increases the number of exposure points vulnerable to security attacks.
E-locks must be designed with security in mind, providing access to an asset by locking out unauthorized
users while remaining available for authorized users. Performing threat and risk assessments and
identifying necessary security enablers can help mitigate the risk of a successful e-lock attack.
Specifically, in this security application brief, the goal is to guide you in performing a security threat and
risk assessment during your e-lock system design.
2
Wi-Fi® Enabled Electronic Smart Lock
SWRA655 – October 2019
Submit Documentation Feedback
Copyright © 2019, Texas Instruments Incorporated
Residential and commercial e-locks
www.ti.com
2
Residential and commercial e-locks
Residential e-lock system designs often place the e-lock on the exterior of a building to prevent initial
entry. These exterior e-locks wirelessly connect back to the home gateway, which connects the e-lock to
remote internet access as illustrated in Figure 1.
Internet
x
x
x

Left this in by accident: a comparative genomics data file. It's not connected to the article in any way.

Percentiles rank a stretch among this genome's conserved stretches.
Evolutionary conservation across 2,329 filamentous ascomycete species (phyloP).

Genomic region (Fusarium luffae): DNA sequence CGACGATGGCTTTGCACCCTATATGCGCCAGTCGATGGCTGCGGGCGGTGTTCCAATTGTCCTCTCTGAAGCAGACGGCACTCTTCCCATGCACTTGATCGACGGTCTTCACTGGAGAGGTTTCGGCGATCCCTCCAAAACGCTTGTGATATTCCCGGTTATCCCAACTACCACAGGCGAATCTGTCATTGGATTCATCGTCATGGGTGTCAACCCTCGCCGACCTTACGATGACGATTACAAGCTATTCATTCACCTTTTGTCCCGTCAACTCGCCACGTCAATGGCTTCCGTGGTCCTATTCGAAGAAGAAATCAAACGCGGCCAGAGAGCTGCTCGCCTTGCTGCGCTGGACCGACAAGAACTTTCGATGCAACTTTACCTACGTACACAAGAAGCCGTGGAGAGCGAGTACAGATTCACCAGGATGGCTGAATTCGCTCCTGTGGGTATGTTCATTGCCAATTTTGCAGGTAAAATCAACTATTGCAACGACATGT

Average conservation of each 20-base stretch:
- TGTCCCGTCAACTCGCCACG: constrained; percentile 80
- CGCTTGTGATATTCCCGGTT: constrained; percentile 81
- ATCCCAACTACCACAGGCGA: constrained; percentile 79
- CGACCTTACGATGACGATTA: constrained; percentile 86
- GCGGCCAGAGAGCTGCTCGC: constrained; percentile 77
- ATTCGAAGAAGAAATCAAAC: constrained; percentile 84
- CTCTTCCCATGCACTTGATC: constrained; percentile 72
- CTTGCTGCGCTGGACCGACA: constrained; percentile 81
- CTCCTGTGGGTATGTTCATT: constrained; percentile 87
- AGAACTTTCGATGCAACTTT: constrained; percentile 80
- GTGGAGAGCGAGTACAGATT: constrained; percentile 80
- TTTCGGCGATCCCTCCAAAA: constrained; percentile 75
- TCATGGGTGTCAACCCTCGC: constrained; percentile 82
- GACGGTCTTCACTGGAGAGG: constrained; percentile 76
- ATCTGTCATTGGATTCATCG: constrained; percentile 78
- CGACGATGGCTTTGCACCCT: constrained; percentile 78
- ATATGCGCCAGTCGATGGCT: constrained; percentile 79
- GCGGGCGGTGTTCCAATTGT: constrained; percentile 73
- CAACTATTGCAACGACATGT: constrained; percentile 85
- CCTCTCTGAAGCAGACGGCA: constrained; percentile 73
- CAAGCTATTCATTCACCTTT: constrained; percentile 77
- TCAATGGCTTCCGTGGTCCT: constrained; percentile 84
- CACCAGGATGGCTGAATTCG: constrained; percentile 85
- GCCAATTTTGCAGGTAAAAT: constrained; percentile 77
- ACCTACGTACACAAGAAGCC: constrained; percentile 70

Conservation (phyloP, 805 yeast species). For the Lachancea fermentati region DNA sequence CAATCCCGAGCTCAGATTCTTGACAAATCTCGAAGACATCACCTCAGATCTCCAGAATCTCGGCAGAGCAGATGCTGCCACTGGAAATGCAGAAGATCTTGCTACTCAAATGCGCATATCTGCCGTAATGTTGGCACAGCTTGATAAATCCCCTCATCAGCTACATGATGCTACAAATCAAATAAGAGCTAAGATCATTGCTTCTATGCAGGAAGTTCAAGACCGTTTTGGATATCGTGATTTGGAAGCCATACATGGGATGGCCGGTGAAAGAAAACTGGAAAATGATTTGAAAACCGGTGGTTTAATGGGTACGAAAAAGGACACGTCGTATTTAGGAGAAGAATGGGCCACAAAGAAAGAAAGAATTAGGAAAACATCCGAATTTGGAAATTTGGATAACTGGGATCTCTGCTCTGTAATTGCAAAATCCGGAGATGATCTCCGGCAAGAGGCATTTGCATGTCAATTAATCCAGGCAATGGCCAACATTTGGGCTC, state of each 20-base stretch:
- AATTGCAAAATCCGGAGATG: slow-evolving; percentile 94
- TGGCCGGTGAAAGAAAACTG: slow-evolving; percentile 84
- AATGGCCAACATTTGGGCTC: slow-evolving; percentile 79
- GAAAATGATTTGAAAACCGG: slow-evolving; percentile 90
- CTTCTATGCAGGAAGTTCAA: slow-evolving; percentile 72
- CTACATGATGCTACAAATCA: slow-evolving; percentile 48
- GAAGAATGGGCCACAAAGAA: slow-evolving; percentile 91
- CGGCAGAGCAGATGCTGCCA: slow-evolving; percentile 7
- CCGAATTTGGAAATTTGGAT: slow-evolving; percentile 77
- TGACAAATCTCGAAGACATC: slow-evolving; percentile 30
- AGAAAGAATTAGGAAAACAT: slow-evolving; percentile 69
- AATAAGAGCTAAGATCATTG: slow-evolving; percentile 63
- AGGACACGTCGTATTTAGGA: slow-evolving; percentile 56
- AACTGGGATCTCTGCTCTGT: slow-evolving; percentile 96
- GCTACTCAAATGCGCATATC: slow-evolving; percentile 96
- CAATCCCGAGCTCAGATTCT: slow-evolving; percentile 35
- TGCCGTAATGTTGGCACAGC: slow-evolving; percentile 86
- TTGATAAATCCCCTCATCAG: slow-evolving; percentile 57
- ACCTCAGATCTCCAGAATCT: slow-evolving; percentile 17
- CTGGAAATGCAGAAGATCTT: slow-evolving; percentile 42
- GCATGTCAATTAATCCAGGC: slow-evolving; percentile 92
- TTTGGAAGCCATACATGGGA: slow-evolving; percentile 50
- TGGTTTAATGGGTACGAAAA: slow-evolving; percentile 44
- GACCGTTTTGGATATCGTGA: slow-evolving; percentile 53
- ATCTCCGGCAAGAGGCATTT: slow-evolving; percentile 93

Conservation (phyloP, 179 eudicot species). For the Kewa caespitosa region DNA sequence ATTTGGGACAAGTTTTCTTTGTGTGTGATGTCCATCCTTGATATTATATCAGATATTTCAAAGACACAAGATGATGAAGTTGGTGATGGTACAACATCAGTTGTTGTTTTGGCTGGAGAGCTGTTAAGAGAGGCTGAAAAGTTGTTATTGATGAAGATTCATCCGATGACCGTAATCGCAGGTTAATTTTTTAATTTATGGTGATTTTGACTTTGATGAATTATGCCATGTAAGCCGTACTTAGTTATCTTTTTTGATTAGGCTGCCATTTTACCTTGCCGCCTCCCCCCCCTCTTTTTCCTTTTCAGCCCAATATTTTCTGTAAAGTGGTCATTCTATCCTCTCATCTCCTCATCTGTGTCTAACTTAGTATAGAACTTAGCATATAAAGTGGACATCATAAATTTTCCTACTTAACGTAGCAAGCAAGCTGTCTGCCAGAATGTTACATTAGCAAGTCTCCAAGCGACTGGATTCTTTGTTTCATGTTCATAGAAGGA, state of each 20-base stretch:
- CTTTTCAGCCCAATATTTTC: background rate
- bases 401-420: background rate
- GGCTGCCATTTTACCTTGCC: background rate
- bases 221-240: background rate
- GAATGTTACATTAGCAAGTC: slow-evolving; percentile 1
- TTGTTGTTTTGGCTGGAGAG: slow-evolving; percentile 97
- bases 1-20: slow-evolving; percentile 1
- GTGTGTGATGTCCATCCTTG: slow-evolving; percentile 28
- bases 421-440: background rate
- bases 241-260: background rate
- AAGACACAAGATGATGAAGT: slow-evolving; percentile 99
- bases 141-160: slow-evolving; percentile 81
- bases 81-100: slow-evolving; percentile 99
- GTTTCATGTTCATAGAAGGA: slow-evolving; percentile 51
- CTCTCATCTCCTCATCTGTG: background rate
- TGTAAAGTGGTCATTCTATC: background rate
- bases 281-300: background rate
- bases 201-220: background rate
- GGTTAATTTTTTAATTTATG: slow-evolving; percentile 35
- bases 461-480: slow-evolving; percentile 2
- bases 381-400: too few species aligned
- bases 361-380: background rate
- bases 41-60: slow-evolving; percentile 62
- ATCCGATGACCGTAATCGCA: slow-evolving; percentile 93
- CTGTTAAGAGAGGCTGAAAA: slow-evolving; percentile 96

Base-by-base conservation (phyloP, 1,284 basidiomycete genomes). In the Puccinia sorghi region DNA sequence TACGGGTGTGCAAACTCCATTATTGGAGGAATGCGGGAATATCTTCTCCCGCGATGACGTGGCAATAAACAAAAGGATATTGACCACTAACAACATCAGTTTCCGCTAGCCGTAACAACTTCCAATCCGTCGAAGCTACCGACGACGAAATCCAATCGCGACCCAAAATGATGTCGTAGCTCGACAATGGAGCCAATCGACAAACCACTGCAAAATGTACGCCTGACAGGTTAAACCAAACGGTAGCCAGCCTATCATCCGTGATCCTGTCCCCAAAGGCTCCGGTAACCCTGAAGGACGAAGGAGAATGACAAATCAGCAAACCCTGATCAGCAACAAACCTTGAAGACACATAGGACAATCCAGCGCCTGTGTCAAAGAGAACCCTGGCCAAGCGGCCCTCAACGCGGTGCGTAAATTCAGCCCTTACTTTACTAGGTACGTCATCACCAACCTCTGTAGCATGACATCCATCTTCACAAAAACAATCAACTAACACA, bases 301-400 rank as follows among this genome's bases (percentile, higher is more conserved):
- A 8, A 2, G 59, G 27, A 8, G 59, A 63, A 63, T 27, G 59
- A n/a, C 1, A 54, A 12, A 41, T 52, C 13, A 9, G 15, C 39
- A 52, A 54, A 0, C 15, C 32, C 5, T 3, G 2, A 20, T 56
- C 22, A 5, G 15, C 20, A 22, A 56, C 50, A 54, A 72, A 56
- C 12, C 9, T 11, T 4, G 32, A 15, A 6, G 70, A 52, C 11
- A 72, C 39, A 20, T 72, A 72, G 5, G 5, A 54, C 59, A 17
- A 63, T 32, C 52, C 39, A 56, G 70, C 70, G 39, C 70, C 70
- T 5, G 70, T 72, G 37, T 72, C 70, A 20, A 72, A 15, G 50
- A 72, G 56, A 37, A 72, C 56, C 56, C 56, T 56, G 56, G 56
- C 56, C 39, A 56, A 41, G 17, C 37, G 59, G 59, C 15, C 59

x
x
x
Wi-Fi
Figure 1. Residential e-lock system example
In commercial applications, locks are often located on both the exterior of a building to prevent initial entry
and within the interior to restrict access to specific personnel. Depending on the size of the commercial
building, interior e-locks may use multiple hops to connect from the initial entry location to a central
building security system server. For example, in smaller hotels, each e-lock can wirelessly connect back to
the central server in a single hop. In a large hotel, each floor will have a gateway supporting both wireless
and wired communication, such as Wi-Fi and Ethernet. The e-locks on a particular floor connect to the
corresponding gateway through wireless communication, with the gateway wired back to the central
server. The addition of a central server in a commercial system enables building managers to quickly and
easily push updates such as key changes to e-locks over the air.
SWRA655 – October 2019
Submit Documentation Feedback
Wi-Fi® Enabled Electronic Smart Lock
Copyright © 2019, Texas Instruments Incorporated
3
Why would e-locks be the target of attacks?
www.ti.com
Figure 2 showcases a common commercial e-lock system.